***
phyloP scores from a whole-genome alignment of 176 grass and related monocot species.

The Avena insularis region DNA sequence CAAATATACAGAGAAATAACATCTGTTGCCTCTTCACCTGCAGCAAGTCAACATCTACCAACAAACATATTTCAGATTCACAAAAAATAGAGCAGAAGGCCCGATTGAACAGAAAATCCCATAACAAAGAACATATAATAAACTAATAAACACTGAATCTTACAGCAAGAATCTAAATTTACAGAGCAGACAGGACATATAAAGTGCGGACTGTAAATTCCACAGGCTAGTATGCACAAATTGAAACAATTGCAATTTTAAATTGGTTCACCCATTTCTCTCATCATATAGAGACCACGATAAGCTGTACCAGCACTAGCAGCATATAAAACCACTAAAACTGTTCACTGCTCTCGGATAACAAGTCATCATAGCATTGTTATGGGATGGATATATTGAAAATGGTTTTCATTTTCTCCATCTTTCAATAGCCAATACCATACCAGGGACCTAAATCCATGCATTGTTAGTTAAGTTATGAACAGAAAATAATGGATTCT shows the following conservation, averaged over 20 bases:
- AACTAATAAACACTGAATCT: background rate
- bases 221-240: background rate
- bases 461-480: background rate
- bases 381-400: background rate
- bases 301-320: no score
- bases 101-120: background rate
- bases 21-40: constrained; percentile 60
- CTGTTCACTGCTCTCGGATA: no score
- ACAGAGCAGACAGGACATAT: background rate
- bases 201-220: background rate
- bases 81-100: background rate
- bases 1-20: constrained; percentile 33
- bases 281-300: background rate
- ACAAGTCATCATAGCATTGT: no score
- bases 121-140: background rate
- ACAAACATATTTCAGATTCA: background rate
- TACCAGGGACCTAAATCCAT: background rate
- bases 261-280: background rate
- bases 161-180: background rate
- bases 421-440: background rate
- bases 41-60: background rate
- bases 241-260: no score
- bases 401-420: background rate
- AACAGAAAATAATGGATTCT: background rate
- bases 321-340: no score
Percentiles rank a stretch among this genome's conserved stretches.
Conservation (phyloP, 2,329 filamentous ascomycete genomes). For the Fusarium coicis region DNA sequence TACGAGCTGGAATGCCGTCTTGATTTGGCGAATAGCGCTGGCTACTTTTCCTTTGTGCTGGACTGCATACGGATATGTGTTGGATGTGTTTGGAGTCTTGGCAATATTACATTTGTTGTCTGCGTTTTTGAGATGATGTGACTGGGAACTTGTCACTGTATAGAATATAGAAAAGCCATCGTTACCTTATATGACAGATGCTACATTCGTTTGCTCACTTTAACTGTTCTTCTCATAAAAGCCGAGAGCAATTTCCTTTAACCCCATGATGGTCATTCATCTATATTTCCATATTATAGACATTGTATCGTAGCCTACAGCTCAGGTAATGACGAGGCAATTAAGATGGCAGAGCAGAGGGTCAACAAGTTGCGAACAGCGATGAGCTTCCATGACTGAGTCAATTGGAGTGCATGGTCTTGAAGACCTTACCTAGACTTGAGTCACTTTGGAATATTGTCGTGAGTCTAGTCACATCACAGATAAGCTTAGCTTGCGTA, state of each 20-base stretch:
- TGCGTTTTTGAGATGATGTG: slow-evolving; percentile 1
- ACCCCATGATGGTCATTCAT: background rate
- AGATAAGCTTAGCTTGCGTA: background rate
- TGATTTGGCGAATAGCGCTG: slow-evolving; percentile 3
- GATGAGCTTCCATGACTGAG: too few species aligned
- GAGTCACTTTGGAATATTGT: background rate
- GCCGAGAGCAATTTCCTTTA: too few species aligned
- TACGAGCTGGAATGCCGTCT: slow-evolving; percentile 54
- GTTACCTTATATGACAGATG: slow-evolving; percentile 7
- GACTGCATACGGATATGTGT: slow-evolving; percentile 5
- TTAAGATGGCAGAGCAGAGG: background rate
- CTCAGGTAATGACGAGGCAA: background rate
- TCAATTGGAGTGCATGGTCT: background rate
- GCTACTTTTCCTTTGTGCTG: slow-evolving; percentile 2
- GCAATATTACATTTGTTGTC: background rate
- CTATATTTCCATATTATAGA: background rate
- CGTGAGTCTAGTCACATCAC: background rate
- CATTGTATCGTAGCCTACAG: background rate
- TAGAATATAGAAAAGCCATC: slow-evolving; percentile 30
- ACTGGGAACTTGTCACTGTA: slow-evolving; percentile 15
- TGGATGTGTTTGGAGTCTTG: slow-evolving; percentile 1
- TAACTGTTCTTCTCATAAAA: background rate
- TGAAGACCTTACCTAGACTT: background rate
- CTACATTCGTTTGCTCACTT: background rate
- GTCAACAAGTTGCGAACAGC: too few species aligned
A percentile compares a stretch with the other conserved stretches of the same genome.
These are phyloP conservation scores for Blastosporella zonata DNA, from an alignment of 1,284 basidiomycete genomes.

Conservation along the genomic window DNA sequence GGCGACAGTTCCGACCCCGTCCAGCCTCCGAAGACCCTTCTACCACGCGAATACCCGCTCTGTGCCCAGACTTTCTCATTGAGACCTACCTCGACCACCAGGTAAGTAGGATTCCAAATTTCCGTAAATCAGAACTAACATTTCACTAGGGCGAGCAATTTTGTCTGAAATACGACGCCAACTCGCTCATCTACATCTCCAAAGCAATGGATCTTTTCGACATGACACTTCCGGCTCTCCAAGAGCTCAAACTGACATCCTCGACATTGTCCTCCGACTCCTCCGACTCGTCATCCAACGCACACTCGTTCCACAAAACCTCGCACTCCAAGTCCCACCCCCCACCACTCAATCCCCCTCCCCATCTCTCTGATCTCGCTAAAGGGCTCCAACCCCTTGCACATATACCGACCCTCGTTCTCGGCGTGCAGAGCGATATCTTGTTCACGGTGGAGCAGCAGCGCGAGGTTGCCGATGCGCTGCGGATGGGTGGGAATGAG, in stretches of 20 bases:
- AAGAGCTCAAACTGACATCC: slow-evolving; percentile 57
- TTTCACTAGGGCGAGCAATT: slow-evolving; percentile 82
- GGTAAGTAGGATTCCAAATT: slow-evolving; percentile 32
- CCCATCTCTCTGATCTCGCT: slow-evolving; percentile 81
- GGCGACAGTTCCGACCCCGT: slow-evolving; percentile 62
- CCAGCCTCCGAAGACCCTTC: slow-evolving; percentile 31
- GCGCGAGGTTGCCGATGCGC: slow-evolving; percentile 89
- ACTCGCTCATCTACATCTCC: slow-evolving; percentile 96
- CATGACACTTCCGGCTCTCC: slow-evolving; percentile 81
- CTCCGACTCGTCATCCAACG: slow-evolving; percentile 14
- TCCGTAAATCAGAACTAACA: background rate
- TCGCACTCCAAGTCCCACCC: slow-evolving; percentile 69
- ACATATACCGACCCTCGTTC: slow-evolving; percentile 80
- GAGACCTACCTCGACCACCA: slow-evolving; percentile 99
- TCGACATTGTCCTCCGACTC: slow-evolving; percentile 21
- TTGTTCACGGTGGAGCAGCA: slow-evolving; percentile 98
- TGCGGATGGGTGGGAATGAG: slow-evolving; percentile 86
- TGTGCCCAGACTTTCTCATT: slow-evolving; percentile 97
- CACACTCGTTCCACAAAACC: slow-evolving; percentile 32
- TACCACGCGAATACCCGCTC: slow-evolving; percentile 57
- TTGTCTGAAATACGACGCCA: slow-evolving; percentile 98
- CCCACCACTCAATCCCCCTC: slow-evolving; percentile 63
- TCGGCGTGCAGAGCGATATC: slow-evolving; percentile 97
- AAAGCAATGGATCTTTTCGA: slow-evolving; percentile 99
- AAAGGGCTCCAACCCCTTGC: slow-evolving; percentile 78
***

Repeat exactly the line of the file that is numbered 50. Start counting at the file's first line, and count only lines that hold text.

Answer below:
- TGGATGTGTTTGGAGTCTTG: slow-evolving; percentile 1